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Serbia May Return Right-Wing President

Rifts inside the democratic bloc may hand the country's top job to the extreme right.
By Vladimir Sudar

Fears are growing that if the governing centrist parties fail to field a joint presidential candidate, the ultra-nationalist Serbian Radical Party, SRS, could snatch victory.

Analysts raised this concern after Predrag Markovic, parliamentary speaker and acting Serbian president, announced on March 4 that the ballot would be held on June 13.

Parliament had earlier abolished the law that required the presidential winner to gain more than 50 per cent of total ballots cast in the first round. The change means that following four failed presidential elections since 2002, Serbia is now certain to get a new president irrespective of voter turnout.

So far, the SRS's deputy head Tomislav Nikolic and Boris Tadic, head of the Democratic Party, DS, have announced they will run.

Most independent political analysts believe Nikolic is heading for victory by default, benefiting from internecine bickering within the "pro-democracy" bloc.

According to Cedomir Cupic, professor of political sciences at Belgrade University, relations between the pro-democracy parties are characterised by "mutual hatred, malice, revanchism and spite".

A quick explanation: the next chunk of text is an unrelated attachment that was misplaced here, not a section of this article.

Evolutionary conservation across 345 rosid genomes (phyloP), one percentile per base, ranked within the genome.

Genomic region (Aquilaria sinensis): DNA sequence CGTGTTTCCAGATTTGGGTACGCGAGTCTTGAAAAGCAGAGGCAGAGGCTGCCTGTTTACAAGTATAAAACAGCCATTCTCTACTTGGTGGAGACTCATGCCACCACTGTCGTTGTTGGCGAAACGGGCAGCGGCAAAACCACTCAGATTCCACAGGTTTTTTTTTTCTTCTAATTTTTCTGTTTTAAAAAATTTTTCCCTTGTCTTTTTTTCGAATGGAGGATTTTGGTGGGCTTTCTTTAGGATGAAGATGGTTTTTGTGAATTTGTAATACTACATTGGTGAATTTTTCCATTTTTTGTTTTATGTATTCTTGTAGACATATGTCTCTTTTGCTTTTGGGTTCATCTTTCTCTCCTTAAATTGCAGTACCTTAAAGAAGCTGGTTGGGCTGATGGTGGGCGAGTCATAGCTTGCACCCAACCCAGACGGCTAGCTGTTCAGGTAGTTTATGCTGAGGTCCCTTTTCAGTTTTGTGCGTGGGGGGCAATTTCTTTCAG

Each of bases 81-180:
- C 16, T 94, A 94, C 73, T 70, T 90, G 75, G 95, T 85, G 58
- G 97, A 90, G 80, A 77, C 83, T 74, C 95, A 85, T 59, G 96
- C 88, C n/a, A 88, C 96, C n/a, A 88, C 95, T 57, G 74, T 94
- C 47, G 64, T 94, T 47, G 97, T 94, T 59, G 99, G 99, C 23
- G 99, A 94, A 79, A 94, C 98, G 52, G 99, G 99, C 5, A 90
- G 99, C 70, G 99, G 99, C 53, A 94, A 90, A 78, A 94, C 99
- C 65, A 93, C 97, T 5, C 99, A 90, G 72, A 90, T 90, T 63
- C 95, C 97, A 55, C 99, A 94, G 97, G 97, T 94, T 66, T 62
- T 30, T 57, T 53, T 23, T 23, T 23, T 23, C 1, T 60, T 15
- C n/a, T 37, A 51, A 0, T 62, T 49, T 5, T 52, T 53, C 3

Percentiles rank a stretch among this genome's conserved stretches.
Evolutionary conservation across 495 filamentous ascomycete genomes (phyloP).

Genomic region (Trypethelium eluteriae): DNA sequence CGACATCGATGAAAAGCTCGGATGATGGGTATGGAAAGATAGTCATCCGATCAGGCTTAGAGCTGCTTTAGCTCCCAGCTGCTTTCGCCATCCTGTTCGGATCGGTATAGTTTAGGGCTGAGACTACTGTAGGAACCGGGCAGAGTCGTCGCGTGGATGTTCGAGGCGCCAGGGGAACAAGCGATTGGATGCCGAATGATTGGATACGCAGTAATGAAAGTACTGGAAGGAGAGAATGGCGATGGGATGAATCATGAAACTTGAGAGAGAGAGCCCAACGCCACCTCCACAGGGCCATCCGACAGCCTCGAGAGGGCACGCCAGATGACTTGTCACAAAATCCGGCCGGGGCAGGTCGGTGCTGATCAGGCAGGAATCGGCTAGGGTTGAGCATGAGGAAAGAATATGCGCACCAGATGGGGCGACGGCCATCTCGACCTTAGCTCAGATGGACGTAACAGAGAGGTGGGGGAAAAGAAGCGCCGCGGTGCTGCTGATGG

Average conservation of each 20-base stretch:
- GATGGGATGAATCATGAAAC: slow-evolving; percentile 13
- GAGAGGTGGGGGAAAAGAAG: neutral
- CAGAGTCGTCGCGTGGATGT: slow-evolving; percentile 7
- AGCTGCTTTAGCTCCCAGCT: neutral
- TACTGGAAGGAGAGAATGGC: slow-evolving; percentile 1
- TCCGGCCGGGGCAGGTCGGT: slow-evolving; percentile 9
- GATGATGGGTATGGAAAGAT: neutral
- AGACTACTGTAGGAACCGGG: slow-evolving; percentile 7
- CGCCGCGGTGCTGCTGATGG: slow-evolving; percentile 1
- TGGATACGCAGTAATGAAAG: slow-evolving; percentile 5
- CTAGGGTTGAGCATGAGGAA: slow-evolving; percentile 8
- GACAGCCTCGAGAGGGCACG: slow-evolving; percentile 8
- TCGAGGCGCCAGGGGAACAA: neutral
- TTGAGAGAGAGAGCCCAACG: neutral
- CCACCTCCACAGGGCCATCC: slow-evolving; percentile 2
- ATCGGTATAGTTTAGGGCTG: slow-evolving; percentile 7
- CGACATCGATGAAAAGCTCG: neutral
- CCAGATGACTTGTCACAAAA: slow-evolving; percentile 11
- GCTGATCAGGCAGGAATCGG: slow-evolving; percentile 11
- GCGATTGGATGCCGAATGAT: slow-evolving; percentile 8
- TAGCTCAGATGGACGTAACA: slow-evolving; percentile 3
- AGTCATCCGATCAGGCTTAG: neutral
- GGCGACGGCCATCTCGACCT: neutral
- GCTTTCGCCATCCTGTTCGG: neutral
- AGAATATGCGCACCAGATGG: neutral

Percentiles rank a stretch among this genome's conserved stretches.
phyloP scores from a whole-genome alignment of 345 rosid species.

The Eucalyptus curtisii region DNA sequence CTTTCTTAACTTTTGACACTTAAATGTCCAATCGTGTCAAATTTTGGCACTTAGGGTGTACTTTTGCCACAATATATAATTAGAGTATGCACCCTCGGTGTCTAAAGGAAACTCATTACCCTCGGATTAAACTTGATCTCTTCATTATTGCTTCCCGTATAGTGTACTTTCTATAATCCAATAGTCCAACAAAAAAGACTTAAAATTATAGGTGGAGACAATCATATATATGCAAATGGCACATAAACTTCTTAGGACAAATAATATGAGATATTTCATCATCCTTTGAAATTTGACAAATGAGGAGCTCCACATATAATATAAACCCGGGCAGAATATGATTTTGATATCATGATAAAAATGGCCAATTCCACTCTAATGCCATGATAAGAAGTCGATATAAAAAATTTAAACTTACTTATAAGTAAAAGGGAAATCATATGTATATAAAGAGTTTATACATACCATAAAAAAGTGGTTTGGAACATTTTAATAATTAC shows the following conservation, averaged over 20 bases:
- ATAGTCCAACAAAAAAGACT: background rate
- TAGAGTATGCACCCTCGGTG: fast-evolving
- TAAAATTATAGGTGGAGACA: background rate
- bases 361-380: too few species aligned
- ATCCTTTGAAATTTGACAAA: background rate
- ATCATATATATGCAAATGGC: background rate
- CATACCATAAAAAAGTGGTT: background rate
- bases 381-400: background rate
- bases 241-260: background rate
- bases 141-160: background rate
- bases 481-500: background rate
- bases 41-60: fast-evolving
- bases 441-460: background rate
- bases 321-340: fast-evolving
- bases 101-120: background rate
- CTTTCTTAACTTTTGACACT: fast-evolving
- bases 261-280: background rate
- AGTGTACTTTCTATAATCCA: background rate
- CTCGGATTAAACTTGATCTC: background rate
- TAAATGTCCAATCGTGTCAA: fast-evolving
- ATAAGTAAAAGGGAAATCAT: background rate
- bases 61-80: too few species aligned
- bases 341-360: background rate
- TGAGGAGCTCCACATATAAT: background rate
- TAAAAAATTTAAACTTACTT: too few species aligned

Bitter animosity between Vojislav Kostunica, now Serbia's prime minister, and Zoran Djindjic - the former Serbian premier who was assassinated in March 2003 - laid the way for the eventual downfall of the first democratic government last year.

The mutual antipathy between Kostunica's Democratic Party of Serbia, DSS, and Djindjic's DS also blocked the formation of a stable pro-democracy government following parliamentary elections in December 2003.

After talks with the DS fell through, the remaining centrist parties - the DSS, the reformist G17 Plus, the Serbian Renewal Movement, SPO, and New Serbia, NS - were forced to seek the backing in parliament of the Socialist Party of Serbia, SPS, whose leader Slobodan Milosevic is on trial for war crimes in The Hague.

At the insistence of G17 Plus, talks between the pro-democracy parties aimed at fielding a joint candidate for the presidential poll are set to take place in the near future.

But even if these talks place, they are unlikely to result in an agreement on a joint candidate as the DSS wants this person from its own ranks, and the DS will not consider withdrawing Tadic's candidacy.

Analysts say Tadic was forced to go public with his nomination in order to bolster his own profile as head of the party and a major opposition leader. "I don't want to beg anyone for support. I am ready to run this presidential race on my own as the DS candidate," Tadic recently told a party meeting in Vojvodina.

However many believe that Tadic's only chance of winning the election by a narrow margin is if the entire democratic bloc supports his candidacy - and that would mean obtaining clear and unambiguous backing from Kostunica and the DSS.